No more wrong forecasts, pleaseYesterday was the day of Cheoseo, one of the 24 seasonal divisions of the lunar calendar, when the intense summer heat wave begins to recede. But the seasonal clock seems to have stopped now. Seoul’s temperature on Sunday soared to 36.4 degrees Centigrade (97.5 degrees Fahrenheit), the highest this year. The worst heat wave since 1994 has continued for 30 days in a row. People are bombarded with the unfair graded utility billing which was introduced by the government to save energy for the industrial sector. 16 people, mostly the old and weak, have died as a result of the heat wave, as have millions of livestock across the country.
The scorching heat is probably unavoidable as it is a result of global warning. An effort to prepare for natural disasters and minimize them through accurate weather forecasting is more important than ever, but the Korea Meteorological Administration (KMA) is going backwards.
Despite public uproar against its misleading weather forecasts, KMA repeatedly flip-flopped on when the mercury would head south. It predicted that the heat wave would subside from Aug. 14, but most of Korea showed temperatures hovering at 35 degrees Centigrade. It then said Aug. 24 would be the turning point, but it has again changed the date to Aug. 25.
What irritates citizens more is the agency’s attitude, characterized by parrot-like excuses instead of self-reflection. KMA has once again attempted to find fault with the atmospheric pressure around the Korean Peninsular, an excuse it uses every monsoon season. The agency attributes its inaccurate forecasts to the high pressure in the North Pacific Ocean and an inflow of hot air from China. Didn’t KMA introduce a super computer costing a whopping 53.2 billion won ($47.2 million) earlier this year to accurately analyze such diverse factors and present correct weather forecasts?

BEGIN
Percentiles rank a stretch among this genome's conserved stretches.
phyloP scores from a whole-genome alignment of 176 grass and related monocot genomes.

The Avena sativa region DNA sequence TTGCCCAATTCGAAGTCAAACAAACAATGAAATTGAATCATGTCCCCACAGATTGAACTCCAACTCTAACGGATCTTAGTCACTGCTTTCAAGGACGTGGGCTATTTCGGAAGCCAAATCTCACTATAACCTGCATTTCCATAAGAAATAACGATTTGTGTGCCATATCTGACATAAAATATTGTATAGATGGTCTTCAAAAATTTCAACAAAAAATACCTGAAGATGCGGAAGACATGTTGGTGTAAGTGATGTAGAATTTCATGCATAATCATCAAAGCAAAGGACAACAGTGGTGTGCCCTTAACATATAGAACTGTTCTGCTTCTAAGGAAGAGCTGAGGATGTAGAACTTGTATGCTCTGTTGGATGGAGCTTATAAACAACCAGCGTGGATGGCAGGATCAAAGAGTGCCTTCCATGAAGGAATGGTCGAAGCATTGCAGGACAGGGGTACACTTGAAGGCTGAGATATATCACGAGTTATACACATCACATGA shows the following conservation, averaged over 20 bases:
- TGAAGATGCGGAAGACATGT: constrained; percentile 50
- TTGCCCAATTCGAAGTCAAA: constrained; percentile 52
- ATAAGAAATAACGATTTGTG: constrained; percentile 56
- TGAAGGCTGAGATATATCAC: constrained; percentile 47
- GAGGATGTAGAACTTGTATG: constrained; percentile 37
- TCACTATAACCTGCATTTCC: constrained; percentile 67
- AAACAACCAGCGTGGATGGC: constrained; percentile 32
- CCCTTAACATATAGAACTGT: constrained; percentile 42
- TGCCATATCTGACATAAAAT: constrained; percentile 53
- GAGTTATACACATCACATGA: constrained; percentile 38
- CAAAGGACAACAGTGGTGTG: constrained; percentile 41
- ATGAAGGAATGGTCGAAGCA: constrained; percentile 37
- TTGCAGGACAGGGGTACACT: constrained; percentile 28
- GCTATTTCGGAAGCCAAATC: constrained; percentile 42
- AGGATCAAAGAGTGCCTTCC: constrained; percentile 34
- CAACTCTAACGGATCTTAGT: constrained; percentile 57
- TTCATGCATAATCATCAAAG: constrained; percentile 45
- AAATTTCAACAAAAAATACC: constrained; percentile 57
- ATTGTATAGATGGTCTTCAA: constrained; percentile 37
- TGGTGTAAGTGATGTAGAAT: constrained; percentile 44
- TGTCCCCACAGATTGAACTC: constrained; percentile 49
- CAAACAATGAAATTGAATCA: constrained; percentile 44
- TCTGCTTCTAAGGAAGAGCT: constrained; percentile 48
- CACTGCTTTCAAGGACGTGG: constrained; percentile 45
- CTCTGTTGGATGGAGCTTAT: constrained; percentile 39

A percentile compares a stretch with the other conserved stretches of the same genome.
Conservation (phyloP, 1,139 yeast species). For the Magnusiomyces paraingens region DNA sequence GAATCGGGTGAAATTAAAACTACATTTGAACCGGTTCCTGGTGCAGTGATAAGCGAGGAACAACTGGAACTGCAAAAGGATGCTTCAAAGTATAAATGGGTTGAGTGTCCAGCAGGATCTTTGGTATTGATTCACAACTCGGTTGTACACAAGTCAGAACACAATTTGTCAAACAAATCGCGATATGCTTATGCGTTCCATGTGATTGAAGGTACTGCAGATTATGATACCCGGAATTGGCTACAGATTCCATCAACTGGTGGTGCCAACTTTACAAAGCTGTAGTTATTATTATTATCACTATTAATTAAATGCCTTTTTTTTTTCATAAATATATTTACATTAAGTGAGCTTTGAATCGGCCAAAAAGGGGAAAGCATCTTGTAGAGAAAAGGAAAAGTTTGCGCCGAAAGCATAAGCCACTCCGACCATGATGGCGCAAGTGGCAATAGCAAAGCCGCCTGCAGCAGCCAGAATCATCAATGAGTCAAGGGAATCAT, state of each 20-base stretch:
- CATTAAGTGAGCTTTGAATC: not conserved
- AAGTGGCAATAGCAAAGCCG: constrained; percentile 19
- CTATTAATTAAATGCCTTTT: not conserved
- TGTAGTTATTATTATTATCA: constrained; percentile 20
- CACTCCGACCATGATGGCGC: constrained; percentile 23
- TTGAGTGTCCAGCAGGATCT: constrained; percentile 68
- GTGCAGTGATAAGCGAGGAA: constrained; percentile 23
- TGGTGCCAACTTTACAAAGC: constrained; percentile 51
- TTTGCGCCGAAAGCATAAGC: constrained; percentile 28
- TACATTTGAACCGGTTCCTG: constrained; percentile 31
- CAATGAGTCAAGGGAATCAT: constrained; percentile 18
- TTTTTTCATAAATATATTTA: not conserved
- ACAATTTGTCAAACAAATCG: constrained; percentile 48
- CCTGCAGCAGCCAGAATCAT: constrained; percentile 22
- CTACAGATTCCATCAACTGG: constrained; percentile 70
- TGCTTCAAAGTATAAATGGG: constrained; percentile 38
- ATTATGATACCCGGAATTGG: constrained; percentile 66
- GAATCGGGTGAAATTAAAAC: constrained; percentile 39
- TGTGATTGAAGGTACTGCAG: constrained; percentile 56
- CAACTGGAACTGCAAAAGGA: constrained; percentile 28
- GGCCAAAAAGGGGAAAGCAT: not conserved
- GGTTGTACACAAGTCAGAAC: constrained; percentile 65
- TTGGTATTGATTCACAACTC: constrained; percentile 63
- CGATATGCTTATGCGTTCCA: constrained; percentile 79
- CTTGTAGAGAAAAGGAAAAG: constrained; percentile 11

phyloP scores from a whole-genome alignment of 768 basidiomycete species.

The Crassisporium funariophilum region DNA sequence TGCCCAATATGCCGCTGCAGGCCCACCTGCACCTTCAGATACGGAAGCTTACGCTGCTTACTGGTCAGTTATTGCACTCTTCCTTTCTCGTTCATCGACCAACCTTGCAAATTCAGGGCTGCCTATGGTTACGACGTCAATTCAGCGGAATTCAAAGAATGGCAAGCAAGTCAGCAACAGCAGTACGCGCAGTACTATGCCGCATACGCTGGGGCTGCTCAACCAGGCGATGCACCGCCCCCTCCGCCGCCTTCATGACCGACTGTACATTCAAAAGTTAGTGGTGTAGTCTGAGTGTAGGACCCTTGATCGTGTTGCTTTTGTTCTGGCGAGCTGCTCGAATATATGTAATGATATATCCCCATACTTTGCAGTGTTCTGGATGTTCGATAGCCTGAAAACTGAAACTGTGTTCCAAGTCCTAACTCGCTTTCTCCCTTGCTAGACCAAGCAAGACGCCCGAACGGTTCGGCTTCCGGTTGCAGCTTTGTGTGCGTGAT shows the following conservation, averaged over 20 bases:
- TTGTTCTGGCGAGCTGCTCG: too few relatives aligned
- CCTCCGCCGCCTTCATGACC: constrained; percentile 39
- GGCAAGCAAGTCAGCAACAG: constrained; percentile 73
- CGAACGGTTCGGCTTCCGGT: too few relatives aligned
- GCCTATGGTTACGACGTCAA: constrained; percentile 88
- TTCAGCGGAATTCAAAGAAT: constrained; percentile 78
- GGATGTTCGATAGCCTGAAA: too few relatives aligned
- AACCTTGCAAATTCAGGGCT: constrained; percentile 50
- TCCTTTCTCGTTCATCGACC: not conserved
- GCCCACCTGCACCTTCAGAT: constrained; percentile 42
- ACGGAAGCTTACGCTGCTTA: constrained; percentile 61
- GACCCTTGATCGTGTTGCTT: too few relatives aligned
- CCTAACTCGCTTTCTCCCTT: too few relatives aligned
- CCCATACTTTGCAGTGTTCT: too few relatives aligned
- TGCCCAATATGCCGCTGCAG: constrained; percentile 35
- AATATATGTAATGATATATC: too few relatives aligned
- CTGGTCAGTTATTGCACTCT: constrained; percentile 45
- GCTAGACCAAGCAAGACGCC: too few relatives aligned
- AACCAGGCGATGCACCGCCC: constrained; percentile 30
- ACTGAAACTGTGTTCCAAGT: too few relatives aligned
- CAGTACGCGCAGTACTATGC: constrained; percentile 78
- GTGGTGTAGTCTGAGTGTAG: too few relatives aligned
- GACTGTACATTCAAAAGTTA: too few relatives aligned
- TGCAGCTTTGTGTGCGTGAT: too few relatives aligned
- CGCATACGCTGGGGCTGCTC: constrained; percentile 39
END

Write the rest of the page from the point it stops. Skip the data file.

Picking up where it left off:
We must hold such an irresponsible agency accountable for its past mistakes. This calls for a colossal revamp. The government must introduce a system using real names in order to allow weathermen to take responsibility for their incorrect predictions. Also, the government must change the current rotation-based job assignments and instead pick qualified staff solely for weather forecasting. Weathermen who habitually produce inaccurate forecasts must be fired. Unless the KMA adopts a rigid work culture, it doesn’t deserve taxpayers’ money.
JoongAng Ilbo, Aug. 22, Page 30